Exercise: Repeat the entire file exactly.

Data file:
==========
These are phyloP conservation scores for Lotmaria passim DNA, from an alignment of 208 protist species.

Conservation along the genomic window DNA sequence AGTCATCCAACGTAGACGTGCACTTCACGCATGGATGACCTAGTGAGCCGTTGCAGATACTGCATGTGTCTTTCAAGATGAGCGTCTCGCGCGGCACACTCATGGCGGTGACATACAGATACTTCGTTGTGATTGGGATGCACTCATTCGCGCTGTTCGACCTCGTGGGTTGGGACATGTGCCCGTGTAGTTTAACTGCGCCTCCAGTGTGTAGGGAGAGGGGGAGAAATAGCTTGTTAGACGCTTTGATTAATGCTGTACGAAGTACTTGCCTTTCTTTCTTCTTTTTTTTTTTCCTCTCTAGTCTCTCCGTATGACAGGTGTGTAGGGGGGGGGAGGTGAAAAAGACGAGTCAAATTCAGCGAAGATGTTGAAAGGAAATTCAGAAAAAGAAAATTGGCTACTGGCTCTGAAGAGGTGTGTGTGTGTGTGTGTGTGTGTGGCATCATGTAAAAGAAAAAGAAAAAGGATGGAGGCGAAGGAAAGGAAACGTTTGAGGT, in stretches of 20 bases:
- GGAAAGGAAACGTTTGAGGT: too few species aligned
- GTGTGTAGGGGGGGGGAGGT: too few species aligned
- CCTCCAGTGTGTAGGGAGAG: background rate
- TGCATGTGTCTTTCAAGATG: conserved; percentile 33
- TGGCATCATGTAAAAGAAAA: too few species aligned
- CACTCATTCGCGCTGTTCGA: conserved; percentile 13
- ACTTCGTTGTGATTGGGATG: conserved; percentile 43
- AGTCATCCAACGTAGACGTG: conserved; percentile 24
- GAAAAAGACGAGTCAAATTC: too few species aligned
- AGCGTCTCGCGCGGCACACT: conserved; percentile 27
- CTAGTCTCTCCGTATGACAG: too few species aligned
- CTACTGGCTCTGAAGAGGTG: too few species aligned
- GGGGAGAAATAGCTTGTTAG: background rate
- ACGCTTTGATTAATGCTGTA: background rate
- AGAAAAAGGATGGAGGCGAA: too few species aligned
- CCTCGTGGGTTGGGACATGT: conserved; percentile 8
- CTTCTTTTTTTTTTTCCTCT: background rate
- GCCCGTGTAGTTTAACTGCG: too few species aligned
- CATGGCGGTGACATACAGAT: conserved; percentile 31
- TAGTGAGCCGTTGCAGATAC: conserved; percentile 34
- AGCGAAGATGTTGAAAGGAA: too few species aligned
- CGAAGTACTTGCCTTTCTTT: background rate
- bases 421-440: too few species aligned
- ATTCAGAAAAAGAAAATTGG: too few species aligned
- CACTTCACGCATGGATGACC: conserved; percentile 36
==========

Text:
These are phyloP conservation scores for Lotmaria passim DNA, from an alignment of 208 protist species.

Conservation along the genomic window DNA sequence AGTCATCCAACGTAGACGTGCACTTCACGCATGGATGACCTAGTGAGCCGTTGCAGATACTGCATGTGTCTTTCAAGATGAGCGTCTCGCGCGGCACACTCATGGCGGTGACATACAGATACTTCGTTGTGATTGGGATGCACTCATTCGCGCTGTTCGACCTCGTGGGTTGGGACATGTGCCCGTGTAGTTTAACTGCGCCTCCAGTGTGTAGGGAGAGGGGGAGAAATAGCTTGTTAGACGCTTTGATTAATGCTGTACGAAGTACTTGCCTTTCTTTCTTCTTTTTTTTTTTCCTCTCTAGTCTCTCCGTATGACAGGTGTGTAGGGGGGGGGAGGTGAAAAAGACGAGTCAAATTCAGCGAAGATGTTGAAAGGAAATTCAGAAAAAGAAAATTGGCTACTGGCTCTGAAGAGGTGTGTGTGTGTGTGTGTGTGTGTGGCATCATGTAAAAGAAAAAGAAAAAGGATGGAGGCGAAGGAAAGGAAACGTTTGAGGT, in stretches of 20 bases:
- GGAAAGGAAACGTTTGAGGT: too few species aligned
- GTGTGTAGGGGGGGGGAGGT: too few species aligned
- CCTCCAGTGTGTAGGGAGAG: background rate
- TGCATGTGTCTTTCAAGATG: conserved; percentile 33
- TGGCATCATGTAAAAGAAAA: too few species aligned
- CACTCATTCGCGCTGTTCGA: conserved; percentile 13
- ACTTCGTTGTGATTGGGATG: conserved; percentile 43
- AGTCATCCAACGTAGACGTG: conserved; percentile 24
- GAAAAAGACGAGTCAAATTC: too few species aligned
- AGCGTCTCGCGCGGCACACT: conserved; percentile 27
- CTAGTCTCTCCGTATGACAG: too few species aligned
- CTACTGGCTCTGAAGAGGTG: too few species aligned
- GGGGAGAAATAGCTTGTTAG: background rate
- ACGCTTTGATTAATGCTGTA: background rate
- AGAAAAAGGATGGAGGCGAA: too few species aligned
- CCTCGTGGGTTGGGACATGT: conserved; percentile 8
- CTTCTTTTTTTTTTTCCTCT: background rate
- GCCCGTGTAGTTTAACTGCG: too few species aligned
- CATGGCGGTGACATACAGAT: conserved; percentile 31
- TAGTGAGCCGTTGCAGATAC: conserved; percentile 34
- AGCGAAGATGTTGAAAGGAA: too few species aligned
- CGAAGTACTTGCCTTTCTTT: background rate
- bases 421-440: too few species aligned
- ATTCAGAAAAAGAAAATTGG: too few species aligned
- CACTTCACGCATGGATGACC: conserved; percentile 36